Author Topic: Drop shots  (Read 1119 times)

virginiabass4492

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Drop shots
« on: August 18, 2018, 10:22:02 PM »
ok it's mostly for small mouth  so i'am giving up on that. don't have any in this area.
Keep Your Lines Wet :)

Jig Man

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Re: Drop shots
« Reply #1 on: August 19, 2018, 06:26:51 AM »
I used to drop shot for largemouth.  The bread and butter for the Table Rock guides in the summer time is drop shotting for spotted bass.

virginiabass4492

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Re: Drop shots
« Reply #2 on: August 20, 2018, 04:42:44 PM »
Ok  tks  , maby I will  give it another try at  least  till end of this season. tks for reply.
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Ed Gerdemann

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Re: Drop shots
« Reply #3 on: August 20, 2018, 11:53:00 PM »
There's no reason drop shotting won't work for largemouths especially in deep, clear lakes. I've caught some nice ones drop shotting on Lake Powell. I know a lot of guys drop shot for largemouths in the Central Arizona Desert Lakes (Roosevelt, Bartlett, Pleasant, etc.) with excellent success. In fact, in tournaments on these lakes drop shotting is one of the surest bets to get a limit of green bass quickly. If you're targeting largemouth exclusively use some larger soft plastics. I'd try a 5-inch Senko on a 3/0 circle hook. Largemouths will eat that in a heartbeat!  :)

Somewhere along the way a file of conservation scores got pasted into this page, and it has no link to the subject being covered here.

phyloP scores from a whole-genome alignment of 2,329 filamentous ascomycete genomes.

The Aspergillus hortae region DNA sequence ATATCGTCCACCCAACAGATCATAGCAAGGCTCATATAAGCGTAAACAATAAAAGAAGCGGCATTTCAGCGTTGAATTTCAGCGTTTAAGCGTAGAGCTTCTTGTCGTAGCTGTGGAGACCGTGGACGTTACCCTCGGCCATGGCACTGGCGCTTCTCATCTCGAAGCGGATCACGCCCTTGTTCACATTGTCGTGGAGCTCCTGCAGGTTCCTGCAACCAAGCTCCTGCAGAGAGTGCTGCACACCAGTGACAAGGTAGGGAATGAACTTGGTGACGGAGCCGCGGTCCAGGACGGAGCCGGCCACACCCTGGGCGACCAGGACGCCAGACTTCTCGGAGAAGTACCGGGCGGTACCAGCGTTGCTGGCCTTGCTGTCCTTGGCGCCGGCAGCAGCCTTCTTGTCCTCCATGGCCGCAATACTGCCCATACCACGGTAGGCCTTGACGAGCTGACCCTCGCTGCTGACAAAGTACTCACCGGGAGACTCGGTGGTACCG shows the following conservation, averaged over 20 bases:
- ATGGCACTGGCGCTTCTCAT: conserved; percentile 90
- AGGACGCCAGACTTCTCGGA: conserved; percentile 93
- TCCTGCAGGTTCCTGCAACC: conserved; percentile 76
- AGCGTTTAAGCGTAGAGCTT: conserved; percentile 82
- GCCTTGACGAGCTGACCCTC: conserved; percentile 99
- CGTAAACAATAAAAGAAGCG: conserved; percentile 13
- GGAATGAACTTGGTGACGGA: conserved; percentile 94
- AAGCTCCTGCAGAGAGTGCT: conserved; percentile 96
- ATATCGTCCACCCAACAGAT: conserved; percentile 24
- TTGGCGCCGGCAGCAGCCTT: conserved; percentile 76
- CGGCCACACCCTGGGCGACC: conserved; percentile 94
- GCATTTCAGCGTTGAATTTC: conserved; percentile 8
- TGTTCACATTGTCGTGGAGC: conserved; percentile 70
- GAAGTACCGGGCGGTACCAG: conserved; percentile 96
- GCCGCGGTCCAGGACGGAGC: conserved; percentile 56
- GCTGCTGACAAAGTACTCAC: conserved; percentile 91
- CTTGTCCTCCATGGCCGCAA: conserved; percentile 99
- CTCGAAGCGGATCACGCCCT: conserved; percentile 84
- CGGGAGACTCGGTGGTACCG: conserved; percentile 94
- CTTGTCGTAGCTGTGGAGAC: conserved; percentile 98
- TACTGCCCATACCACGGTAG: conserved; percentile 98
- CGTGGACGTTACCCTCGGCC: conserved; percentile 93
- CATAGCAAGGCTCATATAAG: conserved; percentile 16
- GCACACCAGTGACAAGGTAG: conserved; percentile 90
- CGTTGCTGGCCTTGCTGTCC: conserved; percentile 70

Ed Gerdemann

virginiabass4492

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Re: Drop shots
« Reply #4 on: August 21, 2018, 08:29:43 AM »
tks ed .
Keep Your Lines Wet :)

virginiabass4492

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Re: Drop shots
« Reply #5 on: July 15, 2019, 10:54:53 AM »
what if I leave 4-5 in. of line below bait , in case I want to adjust  depth of bait, do you think that would  hurt my presentation ? STILL  trying to learn :)
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Ed Gerdemann

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Re: Drop shots
« Reply #6 on: July 15, 2019, 04:33:03 PM »
what if I leave 4-5 in. of line below bait , in case I want to adjust  depth of bait, do you think that would  hurt my presentation ? STILL  trying to learn :)

Most guys I know leave six to eight inches of line between the hook and the sinker. I actually go a lot longer leaving 12 to 20 inches. I do this for a reason. Even when bass are feeding on the bottom they will look up from time to time and will take a lure up off the bottom. I've caught smallmouths full of crayfish that hit a drop shot Shad Shaped Worm 15-20 inches up off the bottom. On the other hand, I've found if the bass are looking up for their food they are much less likely to look down on the bottom. By setting up the way I do I've got both situations covered. Bottom feeding smallmouths on Lake Powell will often come up 20 plus feet to blast a surface lure or lipless crank bait.

Hope this helps.  ;)
Ed Gerdemann